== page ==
Sound and Vision: Neutral Milk Hotel's "In the Aeroplane Over the Sea"
There are few albums that evoke as much excitement, or eye-rolling, as Neutral Milk Hotel’s masterpiece In The Aeroplane Over The Sea. It is widely regarded by music critics as a game-changer in American indie music. The album serves as a litmus test for music nerds, as it introduced millions to the dark and folky underbelly of American lo-fi music, but also became a core component of the late-2000s neo-“Hipster” marketing landscape its loathed poser-esque establishments. The way the album is talked about, whether it’s the meaning or lack thereof, can spark a discussion amongst listeners new and old. It contained Jeff Mangum’s personal thoughts tied in with lyrical references to The Diary of Anne Frank, as well as a wide variety of musical influences including Eastern European folk music and the signature lo-fi sound they helped define in the mid and late nineties.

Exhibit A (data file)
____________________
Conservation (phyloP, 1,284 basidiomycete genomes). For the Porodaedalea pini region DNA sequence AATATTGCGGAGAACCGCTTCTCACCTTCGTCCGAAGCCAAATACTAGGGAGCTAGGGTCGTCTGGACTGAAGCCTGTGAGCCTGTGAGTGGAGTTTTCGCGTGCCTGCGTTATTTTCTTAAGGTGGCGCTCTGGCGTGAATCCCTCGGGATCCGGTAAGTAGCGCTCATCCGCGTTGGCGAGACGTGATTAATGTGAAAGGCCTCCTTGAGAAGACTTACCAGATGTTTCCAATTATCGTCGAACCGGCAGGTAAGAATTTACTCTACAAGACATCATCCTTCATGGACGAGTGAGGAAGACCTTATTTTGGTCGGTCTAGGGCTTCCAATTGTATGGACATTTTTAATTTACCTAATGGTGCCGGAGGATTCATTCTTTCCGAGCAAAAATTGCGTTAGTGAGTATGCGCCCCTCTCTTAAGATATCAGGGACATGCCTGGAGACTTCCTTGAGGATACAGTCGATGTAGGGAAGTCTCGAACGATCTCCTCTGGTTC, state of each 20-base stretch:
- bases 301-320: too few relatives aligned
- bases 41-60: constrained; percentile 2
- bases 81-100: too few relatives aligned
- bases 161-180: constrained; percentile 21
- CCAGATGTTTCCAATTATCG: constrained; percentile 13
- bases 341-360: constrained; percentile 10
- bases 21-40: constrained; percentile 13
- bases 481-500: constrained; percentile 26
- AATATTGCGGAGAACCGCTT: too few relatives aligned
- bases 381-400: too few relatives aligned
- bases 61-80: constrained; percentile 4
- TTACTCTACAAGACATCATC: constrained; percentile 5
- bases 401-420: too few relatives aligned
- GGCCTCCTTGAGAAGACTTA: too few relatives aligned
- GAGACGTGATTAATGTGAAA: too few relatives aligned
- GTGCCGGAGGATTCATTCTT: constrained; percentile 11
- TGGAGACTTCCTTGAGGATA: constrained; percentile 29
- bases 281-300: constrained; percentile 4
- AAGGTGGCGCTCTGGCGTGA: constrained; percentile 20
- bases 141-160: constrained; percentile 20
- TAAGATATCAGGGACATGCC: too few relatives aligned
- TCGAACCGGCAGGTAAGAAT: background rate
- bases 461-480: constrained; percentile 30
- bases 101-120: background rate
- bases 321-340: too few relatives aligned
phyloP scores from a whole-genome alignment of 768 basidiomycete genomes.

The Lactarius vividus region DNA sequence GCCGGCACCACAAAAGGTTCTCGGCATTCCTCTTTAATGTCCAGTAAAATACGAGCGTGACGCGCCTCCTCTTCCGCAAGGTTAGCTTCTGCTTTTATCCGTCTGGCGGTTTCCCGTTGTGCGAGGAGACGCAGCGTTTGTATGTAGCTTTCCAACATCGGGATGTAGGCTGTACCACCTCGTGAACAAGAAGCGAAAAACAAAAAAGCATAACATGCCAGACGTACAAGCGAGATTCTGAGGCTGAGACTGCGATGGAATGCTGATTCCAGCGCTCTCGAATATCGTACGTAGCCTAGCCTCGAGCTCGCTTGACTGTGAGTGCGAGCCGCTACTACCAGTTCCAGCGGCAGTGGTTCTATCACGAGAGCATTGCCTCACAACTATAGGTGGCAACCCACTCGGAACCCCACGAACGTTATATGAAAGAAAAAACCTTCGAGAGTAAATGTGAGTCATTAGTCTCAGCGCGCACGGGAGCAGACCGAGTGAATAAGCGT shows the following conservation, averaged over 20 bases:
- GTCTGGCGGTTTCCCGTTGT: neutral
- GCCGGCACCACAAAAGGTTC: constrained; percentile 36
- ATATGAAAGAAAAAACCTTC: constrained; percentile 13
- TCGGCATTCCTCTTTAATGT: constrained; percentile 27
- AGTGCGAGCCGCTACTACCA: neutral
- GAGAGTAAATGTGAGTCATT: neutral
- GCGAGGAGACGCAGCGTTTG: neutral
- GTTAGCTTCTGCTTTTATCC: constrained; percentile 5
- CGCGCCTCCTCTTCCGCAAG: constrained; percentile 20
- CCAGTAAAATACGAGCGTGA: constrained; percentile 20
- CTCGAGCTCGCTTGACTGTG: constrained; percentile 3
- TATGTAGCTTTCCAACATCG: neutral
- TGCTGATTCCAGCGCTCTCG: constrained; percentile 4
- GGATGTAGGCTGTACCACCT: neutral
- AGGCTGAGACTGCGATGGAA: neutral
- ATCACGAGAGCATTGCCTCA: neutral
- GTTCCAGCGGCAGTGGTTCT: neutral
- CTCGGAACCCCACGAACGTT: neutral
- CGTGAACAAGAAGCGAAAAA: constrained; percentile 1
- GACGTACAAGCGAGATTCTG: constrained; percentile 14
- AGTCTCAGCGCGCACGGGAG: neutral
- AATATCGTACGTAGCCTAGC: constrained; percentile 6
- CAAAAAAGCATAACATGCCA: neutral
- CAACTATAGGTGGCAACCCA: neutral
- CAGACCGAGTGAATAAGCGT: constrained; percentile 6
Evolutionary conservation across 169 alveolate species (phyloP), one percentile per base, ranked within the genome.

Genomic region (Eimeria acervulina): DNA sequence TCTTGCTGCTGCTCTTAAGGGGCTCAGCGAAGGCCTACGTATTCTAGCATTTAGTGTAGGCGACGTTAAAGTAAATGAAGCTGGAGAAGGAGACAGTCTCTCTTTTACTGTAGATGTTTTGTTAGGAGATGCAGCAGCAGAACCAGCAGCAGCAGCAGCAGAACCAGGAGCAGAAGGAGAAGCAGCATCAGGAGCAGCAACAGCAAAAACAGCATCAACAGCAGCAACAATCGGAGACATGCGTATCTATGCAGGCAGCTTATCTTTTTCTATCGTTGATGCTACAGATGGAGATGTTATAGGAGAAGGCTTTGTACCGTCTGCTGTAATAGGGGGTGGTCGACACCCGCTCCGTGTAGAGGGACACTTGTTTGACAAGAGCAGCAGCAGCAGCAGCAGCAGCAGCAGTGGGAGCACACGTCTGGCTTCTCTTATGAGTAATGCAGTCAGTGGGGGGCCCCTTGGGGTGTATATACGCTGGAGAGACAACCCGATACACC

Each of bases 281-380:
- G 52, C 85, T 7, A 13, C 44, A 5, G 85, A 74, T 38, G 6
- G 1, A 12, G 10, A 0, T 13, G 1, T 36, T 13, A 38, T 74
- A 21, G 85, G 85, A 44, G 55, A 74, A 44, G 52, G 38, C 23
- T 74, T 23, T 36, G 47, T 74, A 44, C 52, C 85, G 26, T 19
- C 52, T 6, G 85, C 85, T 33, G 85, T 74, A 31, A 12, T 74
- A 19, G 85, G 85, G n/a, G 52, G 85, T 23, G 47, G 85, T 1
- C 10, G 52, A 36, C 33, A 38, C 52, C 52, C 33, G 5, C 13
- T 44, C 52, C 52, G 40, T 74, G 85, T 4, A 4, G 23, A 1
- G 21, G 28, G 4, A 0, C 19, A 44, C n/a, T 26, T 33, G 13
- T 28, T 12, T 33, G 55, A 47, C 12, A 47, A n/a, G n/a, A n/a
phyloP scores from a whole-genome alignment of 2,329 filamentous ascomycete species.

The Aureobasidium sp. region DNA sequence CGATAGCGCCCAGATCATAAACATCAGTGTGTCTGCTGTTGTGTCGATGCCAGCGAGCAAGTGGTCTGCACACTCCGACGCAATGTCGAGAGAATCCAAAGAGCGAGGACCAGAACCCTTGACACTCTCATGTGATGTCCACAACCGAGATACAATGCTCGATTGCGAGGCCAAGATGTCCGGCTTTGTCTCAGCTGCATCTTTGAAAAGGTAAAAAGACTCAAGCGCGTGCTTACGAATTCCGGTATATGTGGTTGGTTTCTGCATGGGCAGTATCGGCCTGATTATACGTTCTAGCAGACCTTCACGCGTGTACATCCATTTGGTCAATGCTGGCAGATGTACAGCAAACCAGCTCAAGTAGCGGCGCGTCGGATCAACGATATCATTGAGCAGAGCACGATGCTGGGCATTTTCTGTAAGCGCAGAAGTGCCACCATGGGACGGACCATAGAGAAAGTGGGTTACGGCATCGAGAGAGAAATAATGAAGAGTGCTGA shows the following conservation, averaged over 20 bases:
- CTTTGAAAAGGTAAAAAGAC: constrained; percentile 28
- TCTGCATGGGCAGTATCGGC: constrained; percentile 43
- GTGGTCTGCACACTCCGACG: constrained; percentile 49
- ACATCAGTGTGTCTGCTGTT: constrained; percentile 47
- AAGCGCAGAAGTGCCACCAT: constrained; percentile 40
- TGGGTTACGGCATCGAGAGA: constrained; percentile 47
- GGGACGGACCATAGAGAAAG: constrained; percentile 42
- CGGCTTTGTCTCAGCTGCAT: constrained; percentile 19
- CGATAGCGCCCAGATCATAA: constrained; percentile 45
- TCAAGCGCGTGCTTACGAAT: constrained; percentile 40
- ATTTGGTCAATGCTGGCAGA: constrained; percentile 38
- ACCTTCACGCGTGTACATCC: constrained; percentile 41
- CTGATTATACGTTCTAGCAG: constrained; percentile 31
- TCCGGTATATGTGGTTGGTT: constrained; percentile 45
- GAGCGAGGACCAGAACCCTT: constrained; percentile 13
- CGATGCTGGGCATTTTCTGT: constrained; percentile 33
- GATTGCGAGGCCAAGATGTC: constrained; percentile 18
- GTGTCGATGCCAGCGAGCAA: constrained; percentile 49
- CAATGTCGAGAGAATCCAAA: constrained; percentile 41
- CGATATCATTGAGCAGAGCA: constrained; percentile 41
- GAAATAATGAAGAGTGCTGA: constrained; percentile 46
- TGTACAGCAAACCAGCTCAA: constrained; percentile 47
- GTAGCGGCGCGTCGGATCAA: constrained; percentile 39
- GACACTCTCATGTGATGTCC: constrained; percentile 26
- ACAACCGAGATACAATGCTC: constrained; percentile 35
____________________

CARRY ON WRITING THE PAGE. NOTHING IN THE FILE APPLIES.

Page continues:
Juxtapoz Sound and Vision is a new segment on our platform dedicated to exploring one piece of substantial album artwork every Sunday/Monday. Album artwork is one of the primary ways that musicians and visual artists are able to collaborate, and many iconic album covers are simultaneously iconic pieces of pop art. It’s also an excuse for us to share some of our favorite albums and the visual component behind what makes an album groundbreaking and fun.
Neutral Milk Hotel, In the Aeroplane Over the Sea
Cover design by Chris Bilheimer
The album’s cover is intrinsically linked to its unique sound. Mangum’s fascination with the circus-like, kitschy, turn-of-the-20th-century aesthetic was as much a part of his musical process as it was with his direction for the album’s art. The album contains brass, banjos, and accordions peppered amongst sound collage and punk instrumentals. Mangum found the image on a European postcard he’d collected and worked with Chris Bilheimer, who’d designed album covers for R.E.M and Green Day, to refine it. Bilheimer scanned the image, including dust, dirt, and blemishes, before adding the drum in place of the woman’s face. The finished product resembles a surreal relic, plucked from the past.